Center Izzy Harrison could coast in this one. The junior center, receiving a lot of All-America votes, was only needed for 10 points and 11 rebounds.

The rebounds margin put the pride of Tennessee, its defense, was on full display. St. John's shot 5-of-24 overall and 5-of-11 from the free throw line and committed 13 turnovers in the second half.

“"I think in the beginning of the season, we let our offense dictate our defense,” Burdick said. “That’s why we weren’t successful sometimes. I think we’ve really become smarter. We know that defense and rebounding are going to win us basketball games. At first, we just would say it because it was the right thing to say, but now we actually believe it.”

Tennessee (29-5) has won 15 of 16, including a final home upset of league leader South Carolina and the league conference tournament.

UT moves on to the Louisville Regional, where the home team still lives as the No. 2 seed. The historical significance is that UT is seeking Final Four for the first time in three seasons after a program record in which every player who stayed four seasons made at least one Final Four. That means Simmons is the only one left with Final Four experience.

Tennessee gets No. 4 Maryland in its Elite eight matchup as the turtles finish their ACC tenure with a flourish before joining the Big Ten next season.

•No. 1 South Carolina 78, No. 9 Oregon state 69: The Gamecocks were sent to Seattle in the Stanford Regional, so there would be no host team in the sub-Regional to challenge them in the opening games. The West positioning is reflective of the loss in the conference league tournament as well as underlining the reputation is just now flowering but does not yet demand close-to-home credits.

In this qualifier, they erased last year’s disappointment of losing in Game 2 last season.

The Gamecocks left no doubt Tuesday night, leaving Oregon State bruised and erasing all those memories of being upset in the second round a year ago.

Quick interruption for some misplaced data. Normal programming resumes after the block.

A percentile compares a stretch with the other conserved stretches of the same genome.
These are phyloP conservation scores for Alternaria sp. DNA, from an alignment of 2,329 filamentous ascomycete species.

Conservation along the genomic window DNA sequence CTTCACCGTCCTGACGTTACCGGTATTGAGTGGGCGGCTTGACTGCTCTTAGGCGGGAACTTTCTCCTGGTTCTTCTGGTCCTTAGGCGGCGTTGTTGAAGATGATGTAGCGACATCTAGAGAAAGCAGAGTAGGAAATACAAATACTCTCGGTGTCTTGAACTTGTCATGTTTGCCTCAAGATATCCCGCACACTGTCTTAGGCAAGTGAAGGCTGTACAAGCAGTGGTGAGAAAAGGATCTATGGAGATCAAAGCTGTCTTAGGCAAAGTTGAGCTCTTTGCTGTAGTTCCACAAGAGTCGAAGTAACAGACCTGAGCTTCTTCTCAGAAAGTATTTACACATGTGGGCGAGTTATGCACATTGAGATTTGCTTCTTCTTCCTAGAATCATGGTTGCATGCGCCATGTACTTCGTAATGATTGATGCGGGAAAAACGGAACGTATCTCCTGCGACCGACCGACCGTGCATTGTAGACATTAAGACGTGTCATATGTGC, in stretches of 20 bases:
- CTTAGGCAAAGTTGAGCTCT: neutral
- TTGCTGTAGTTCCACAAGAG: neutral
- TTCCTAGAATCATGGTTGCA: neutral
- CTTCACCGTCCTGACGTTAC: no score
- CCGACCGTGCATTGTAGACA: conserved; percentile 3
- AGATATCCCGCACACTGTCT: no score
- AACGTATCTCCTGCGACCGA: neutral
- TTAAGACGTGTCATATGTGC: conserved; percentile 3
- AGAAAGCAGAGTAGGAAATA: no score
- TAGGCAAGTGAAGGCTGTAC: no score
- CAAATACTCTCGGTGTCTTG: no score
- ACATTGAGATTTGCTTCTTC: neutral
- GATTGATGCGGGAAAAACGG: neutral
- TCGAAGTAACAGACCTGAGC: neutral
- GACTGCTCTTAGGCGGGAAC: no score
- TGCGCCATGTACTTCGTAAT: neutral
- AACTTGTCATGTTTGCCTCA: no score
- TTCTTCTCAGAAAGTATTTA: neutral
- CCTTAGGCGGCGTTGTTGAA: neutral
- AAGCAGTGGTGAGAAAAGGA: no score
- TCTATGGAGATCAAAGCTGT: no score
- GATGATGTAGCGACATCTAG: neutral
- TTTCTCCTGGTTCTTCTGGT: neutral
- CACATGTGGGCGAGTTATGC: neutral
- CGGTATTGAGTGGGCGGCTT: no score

So they head to their second Sweet 16 in the past three seasons.

"We knew from the get-go we wanted to be aggressive and not back down to their size," Aleighsa Welch said. "What we wanted to emphasize was to go right through them. Not try and go around them or try to go over the top but go right through them, through their chest. I think it paid off."

All-conference selection Welch had 21 points and 11 rebounds, conference player-of-the-Year Tiffany Mitchell scored all 20 of her points in the second half and grabbed 10 rebounds.

Welch's quickness around the rim had the Beavers flustered. Whether she was following up misses or getting open for her own shot, Oregon State struggled to slow the junior forward. Welch made 8-of-11 from the field.

South Carolina also outscored Oregon State 34-9 at the free throw line, many of those coming in the final two minutes, when all OSU could do was foul and hope for a miss Mitchell was 10-of-11 at the line.

"We're not satisfied with making it to the Sweet 16," Welch said. "We want to make a deeper run in this tournament. We can't get caught up in the fact we're here. This isn't where we want our season to end."

Leading scorer Sydney Wiese, a freshman was coming off a career-high 26 in the first round. South Carolina showed SEC defense and harassed her into missing her first 12 shots before hitting a 3-pointer with 1:30 left. Wiese finished with eight points.

"That's a hard feat. Sydney Wiese is a really good player. She really is," Staley said.

"She can stroke it, find other teammates, controls the tempo. I thought we did a terrific job of controlling all those aspects of her game. The only reason why we win this game is we don't allow her to get her average and allow her to play comfortably in the flow of their offense."

"The interesting thing about this team in just watching, there's times when we think, 'Oh, we can play with that team,' and then as soon as you get close, they hit a different gear," Oregon State coach Scott Rueck said of the Gamecocks. "I think that's what's special about this group."